A geologist, who is the author of the forthcoming Earthquake Time Bombs, points to several areas around the worlds where large cities lie on or adjacent to a major plate boundary creating a ticking time bomb: Tehran, the capital of Iran; Kabul in Afghanistan; Jerusalem in the Middle East; Caracas in Venezuela; Guantanamo, Cuba; Los Angeles, California; and the Cascadia Subduction Zone off the northwestern United States and near British Columbia. “These places should take lessons from the regions that already have experienced major earthquakes, including Nepal,” he says.

  • Corruption, lax building codes exacerbate natural disasters in poor countries

    While all heavily populated earthquake zones face the challenge of preparing for inevitable but unpredictable quakes, the poorest zones face the most risk as they invest less in building resilience and safe construction practices.Nepali experts note that bribery, lax law enforcement, and a lack of land-use controls left buildings vulnerable to seismic disasters.

  • New measuring systems remotely assessing avalanche risk

    Accurate forecasting of avalanches, and the risk of flooding in Alpine catchment areas during the spring thaw, primarily requires time-resolved data on snow volumes and the levels of liquid water in the snow cover. Geographers have developed a novel measuring system relying on two different physical methods which promises to enhance forecasting of avalanches and spring floods. The method combines GPS and radar to measure snow properties also on the slopes.

  • Warm ocean hot spots caused mid-1930s U.S. Dust Bowl

    The unusually hot summers of 1934 and 1936 broke heat records that still stand today. They were part of the devastating dust bowl decade in the United States when massive dust storms traveled as far as New York, Boston, and Atlanta, covering the decks of ships with silt 450 km off the east coast. Two ocean hot spots have been found to be the potential drivers of these hot 1934 and 1936 summers in the central United States, knowledge that may help predict future calamities.

  • Seismologists deploy after a quake to learn more, so we can prepare for the next one

    The simple truth about great earthquakes, and the miserable cascade of events they often trigger, is this: if an earthquake has affected a region, recently or in historical records, then future earthquakes in that region are inevitable. Globally, we need a program of identification and characterization of potentially hazardous faults in urban areas. From those studies, site-specific expected seismic shaking maps can be developed and construction codes and engineering design specifications for infrastructure enacted, mitigating hazard to new and future construction. Then urban political leaders and civil defense agencies must collaborate to lead local populations in an open and honest dialog to identify both irreplaceable cultural heritage, and also infrastructure that must survive natural disasters intact in order to prevent an earthquake from triggering a series of consequent catastrophes — fires, water, and food shortages and disease outbreaks. These structures should be retrofitted to survive the predicted shaking from the maximum expected magnitude earthquake for the given area. A number of different mechanisms to pay for this costly preventive engineering are almost certainly needed, tailored to local conditions.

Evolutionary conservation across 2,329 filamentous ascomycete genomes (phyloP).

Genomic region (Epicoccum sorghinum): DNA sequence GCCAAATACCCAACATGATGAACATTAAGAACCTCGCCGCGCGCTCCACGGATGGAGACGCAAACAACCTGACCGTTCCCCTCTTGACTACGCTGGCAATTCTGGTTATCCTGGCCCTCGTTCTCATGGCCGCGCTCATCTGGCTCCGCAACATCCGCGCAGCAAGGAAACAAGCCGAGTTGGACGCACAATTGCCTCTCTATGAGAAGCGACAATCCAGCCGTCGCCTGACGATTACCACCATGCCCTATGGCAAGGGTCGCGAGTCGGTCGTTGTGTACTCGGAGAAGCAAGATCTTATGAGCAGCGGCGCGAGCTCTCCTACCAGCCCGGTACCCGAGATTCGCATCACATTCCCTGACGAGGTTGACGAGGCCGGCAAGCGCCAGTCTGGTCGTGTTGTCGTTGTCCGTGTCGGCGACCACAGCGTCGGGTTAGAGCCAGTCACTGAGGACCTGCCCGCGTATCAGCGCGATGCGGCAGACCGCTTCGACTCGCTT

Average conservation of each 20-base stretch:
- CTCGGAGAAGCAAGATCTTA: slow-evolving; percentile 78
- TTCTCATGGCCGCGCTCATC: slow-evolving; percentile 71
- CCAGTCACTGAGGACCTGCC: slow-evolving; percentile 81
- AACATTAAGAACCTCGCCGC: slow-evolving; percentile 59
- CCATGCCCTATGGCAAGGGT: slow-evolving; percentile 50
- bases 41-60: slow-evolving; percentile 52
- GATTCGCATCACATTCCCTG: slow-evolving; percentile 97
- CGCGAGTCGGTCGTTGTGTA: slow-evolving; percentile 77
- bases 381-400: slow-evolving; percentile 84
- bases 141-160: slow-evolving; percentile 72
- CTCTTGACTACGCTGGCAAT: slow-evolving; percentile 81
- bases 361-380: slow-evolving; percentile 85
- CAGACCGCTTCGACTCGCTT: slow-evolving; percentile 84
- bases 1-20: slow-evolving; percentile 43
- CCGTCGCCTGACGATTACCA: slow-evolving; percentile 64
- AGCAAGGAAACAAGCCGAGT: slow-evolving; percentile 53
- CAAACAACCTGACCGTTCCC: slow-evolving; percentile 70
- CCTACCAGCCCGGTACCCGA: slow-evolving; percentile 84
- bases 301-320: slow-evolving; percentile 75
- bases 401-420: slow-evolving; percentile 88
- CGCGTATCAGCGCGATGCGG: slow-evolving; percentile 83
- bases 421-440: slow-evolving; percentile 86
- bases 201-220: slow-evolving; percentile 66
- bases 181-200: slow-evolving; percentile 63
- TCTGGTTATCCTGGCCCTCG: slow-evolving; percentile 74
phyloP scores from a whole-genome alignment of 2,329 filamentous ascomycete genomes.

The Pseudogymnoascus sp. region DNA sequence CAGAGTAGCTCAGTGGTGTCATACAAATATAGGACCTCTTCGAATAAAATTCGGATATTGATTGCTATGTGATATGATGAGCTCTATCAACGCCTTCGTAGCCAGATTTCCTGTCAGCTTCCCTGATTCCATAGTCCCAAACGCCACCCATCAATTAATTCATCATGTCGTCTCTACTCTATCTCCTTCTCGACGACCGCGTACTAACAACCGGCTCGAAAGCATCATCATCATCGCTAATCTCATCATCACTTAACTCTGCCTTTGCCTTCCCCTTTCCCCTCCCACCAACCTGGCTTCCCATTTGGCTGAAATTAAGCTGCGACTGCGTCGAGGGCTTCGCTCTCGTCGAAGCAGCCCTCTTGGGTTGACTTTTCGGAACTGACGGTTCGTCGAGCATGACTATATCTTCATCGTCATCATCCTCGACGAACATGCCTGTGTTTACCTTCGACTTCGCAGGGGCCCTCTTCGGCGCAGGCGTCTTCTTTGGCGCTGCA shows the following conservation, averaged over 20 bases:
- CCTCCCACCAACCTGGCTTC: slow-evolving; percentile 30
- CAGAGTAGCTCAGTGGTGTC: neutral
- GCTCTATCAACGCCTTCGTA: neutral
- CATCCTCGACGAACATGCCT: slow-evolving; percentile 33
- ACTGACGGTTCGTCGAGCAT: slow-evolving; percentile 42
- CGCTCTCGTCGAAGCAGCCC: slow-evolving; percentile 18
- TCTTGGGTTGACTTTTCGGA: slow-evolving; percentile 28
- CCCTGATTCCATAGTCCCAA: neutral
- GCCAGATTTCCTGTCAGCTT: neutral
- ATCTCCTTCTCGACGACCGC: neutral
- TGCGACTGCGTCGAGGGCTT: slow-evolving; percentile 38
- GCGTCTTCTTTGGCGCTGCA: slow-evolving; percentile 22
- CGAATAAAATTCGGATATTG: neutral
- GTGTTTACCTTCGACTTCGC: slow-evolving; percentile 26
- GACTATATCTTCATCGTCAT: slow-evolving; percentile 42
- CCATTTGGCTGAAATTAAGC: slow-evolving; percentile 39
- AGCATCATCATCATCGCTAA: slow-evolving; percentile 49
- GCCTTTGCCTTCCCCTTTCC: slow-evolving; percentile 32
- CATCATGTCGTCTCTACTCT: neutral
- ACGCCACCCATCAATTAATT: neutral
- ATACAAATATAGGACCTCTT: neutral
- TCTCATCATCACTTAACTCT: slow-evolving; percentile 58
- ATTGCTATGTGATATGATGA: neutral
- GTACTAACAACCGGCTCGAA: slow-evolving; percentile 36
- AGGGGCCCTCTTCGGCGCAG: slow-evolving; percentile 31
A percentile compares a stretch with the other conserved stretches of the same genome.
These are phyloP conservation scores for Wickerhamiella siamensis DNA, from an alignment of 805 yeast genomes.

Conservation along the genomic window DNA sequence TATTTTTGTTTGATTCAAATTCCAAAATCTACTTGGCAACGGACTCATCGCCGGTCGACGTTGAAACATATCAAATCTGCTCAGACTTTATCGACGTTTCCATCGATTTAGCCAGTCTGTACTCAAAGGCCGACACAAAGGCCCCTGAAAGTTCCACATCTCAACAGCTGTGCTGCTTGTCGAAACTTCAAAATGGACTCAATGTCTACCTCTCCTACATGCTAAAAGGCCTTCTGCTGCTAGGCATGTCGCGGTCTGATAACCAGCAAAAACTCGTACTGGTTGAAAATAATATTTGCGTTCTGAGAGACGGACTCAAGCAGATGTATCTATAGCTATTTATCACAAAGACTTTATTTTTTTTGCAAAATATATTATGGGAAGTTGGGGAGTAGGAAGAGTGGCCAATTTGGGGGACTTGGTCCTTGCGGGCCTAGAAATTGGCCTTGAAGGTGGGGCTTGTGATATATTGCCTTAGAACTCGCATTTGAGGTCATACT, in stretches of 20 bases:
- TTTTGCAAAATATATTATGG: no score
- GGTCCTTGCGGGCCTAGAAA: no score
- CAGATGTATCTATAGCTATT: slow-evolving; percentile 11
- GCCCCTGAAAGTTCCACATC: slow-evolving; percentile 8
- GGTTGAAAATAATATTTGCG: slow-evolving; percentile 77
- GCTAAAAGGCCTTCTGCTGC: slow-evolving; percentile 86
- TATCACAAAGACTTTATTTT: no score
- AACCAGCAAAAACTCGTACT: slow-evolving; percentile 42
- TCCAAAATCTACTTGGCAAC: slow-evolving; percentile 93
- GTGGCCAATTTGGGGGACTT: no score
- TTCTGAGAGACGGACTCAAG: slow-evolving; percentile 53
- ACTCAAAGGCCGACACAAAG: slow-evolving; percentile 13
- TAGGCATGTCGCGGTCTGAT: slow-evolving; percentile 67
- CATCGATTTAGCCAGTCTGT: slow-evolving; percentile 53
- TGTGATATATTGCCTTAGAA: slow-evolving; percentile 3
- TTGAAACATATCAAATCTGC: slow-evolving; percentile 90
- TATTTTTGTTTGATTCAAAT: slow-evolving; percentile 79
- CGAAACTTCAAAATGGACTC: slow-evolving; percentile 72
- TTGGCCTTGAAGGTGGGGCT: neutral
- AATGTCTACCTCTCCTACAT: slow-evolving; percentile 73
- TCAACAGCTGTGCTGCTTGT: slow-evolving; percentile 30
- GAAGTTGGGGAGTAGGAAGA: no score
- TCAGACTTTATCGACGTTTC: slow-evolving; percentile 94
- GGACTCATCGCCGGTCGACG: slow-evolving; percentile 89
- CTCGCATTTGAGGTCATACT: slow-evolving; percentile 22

• Preparing for extreme weather events

    “Arthur,” “Katrina,” “Allan,” and “Bertha” are examples of extreme weather events that have ravaged European and North American communities in recent years. Such extreme events often have enormous economic consequences, but they also represent irreplaceable losses for people whose homes have been destroyed. Since extreme weather is one consequence of climate change, we know that we need to prepare ourselves for more Arthurs and Katrinas in the coming years. Researchers at the Norwegian University of Science and Technology’s (NTNU) are studying how Norwegian communities are tackling climate change and extreme weather events.

  • Young students compete at the Sea Level Measurement Device Design competition

    Global warming is bringing about a rise in the mean sea level, and this increases the risk of coastal flooding brought by storm surges during the passage of tropical cyclones. Two-hundred young students – from 4th grade to junior high — from twenty-five primary, secondary, and international schools designed and produced sea level measurement devices to compete for various prizes in the Sea Level Measurement Device Design Competition held last Sunday at the University of Hong Kong.

  • Protecting the U.S. power grid

    The U.S. power grid is made up of complex and expensive system components, which are owned by utilities ranging from small municipalities to large national corporations spanning multiple states. A National Academy of Sciences report estimates that a worst-case geomagnetic storm could have an economic impact of $1 trillion to $2 trillion in the first year, which is twenty times the damage caused by a Katrina-class hurricane.